What are Internal Controls?

Internal control is a process put in place to minimize risk, ensure compliance with applicable laws and regulations, and to eliminate fraud and abuse.
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The COSO Framework is a depiction of one of the most widely recognized and applied risk management frameworks in the world. The COSO model was developed by the Committee of Sponsoring Organizations of the Treadway Commission.

Internal Controls are effectively broken up into five separate components in order to support the organization’s mission, strategies, and business objectives.

  1. Control Environment

  2. Risk Assessment

  3. Existing Control Activities

  4. Monitoring

  5. Information and Communication


1. Control Environment

Sets the overall tone of the organization and is the foundation for all other components of internal control. Includes elements such as:

  • Management’s integrity and ethical values

  • Operating philosophy

  • Organizational structure

  • HR policies and practices


2. Risk Assessment

The identification and analysis of relevant risks to the achievement of objectives.
Areas, where risk may arise, are:

  • Rapid expansion of operations

  • Corporate restructuring

  • Acquisitions

  • Incorporation of new technology


3. Existing Control Activities

Are the policies and procedures that ensure management directives are carried out and risks are addressed?

Control Activities:

  • Pre-numbering documents (your checkbook)

  • Signed approval of transactions

  • Checks and Balances

  • Documentation (paper trail)

  • Physical Controls (security)


4. Monitoring

The process assesses the quality of internal control performance over time.
Monitoring actions:

  • Management: Establish & Maintain Internal Control

  • Evaluation of Internal Control performance

  • Internal Audit to Evaluate & Recommend Improvements

  • Evaluation of Communications


5. Information and Communication

INFORMATION encompasses the accounting system as well as any other methods & records that:

  • Identify and record all valid transactions

  • Describe and allow proper classification

  • Present transactions in financial statements

  • Measure monetary value of transactions

COMMUNICATION involves providing an understanding of individual roles and responsibilities pertaining to internal control and financial reporting. Auditors look for:

  • The methods used to communicate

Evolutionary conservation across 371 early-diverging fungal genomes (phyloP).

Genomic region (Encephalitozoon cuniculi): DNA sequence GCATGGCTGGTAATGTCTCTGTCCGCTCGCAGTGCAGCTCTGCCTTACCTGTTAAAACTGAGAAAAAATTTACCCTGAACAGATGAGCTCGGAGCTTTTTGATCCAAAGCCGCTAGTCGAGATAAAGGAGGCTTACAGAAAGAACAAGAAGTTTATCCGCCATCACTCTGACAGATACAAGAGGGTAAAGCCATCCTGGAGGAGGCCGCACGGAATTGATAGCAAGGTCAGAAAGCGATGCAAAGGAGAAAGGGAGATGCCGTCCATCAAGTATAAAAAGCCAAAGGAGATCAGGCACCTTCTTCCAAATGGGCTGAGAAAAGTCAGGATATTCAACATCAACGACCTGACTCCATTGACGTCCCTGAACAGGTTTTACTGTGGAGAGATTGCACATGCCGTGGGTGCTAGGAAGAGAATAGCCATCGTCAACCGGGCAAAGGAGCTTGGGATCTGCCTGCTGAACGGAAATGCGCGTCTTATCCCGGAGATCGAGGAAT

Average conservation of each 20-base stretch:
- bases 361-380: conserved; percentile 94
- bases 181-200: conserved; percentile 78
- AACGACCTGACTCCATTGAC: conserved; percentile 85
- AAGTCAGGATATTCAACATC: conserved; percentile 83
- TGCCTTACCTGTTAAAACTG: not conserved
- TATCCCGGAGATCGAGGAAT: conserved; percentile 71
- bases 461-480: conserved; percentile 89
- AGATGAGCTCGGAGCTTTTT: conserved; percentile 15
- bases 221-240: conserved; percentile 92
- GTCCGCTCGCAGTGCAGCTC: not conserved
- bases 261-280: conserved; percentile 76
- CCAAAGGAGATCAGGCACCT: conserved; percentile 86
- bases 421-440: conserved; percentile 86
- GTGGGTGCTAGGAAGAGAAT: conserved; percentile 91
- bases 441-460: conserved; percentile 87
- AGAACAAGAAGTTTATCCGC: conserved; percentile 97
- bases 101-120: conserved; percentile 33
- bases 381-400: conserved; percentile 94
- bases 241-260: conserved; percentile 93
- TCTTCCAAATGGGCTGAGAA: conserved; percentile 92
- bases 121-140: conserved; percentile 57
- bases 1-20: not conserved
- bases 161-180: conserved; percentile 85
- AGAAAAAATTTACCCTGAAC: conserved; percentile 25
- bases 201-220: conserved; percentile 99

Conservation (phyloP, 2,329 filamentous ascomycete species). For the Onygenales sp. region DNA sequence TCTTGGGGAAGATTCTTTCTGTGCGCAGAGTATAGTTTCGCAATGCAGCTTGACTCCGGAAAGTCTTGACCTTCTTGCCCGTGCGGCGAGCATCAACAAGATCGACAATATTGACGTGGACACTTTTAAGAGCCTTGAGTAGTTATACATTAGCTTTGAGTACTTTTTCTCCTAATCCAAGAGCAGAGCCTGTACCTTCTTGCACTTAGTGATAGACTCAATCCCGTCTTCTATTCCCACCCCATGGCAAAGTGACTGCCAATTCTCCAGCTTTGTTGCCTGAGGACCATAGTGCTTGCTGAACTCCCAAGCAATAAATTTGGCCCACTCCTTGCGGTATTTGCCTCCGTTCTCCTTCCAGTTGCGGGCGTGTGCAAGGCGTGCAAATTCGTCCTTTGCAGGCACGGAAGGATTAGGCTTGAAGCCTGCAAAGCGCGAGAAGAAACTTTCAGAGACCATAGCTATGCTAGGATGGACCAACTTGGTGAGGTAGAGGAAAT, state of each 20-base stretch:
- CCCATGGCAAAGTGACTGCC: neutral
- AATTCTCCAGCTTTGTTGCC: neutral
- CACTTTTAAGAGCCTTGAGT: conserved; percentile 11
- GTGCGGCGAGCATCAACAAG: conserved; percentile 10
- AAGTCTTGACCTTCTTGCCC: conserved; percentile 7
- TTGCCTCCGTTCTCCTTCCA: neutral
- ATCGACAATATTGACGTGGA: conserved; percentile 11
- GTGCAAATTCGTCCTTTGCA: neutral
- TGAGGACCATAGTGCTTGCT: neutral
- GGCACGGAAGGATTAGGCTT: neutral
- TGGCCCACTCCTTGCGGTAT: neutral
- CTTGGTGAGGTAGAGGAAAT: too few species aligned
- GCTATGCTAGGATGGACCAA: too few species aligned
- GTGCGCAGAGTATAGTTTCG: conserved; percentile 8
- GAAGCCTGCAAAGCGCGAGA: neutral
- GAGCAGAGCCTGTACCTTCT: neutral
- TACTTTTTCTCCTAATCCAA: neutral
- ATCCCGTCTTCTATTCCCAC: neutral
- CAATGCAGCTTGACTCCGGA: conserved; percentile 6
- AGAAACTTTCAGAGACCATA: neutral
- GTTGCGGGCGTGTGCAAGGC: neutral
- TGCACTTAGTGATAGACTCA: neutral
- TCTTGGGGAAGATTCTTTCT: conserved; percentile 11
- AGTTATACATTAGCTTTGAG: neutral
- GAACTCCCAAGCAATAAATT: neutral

• Communications between management and those with governance

  • Communication between management and external parties


Segregation of Duties: Safeguarding Assets, is a form of Internal Controls.

Segregation of Duties is a key part of implemented internal controls over a company’s assets. Segregation of Duties Focuses on two parts:

  1. Checks and Balances, oversight and review to catch errors

  2. Prevent Fraud and Abuse by separating the responsibility of key functions of the transactions of money.

Learn more about segregation of duties by going to our article on – What is “Segregation of Duties”?


COSO Internal Controls- Integrated Framework Principles, © [2013] Committee of Sponsoring Organizations of the Treadway Commission (COSO). All rights reserved. Used with permission.

This publication is designed to provide information on federal tax and accounting laws and/or regulations. It is presented with the understanding that the author is not rendering legal or accounting services.

This text is not intended to address every situation that arises or provide specific, strategic tax and/or accounting planning advice. This text should not be used solely to answer tax and/or accounting questions and you should consult additional sources of information, as needed, to determine the solution to tax and/or accounting questions.

This text has been prepared with due diligence. However, the possibility of mechanical or human error does exist and the author accepts no responsibility or liability regarding this material and its use. This text is not intended or written by the practitioner to be used and cannot be used by a taxpayer or tax return preparer, for the purpose of avoiding penalties that may be imposed.

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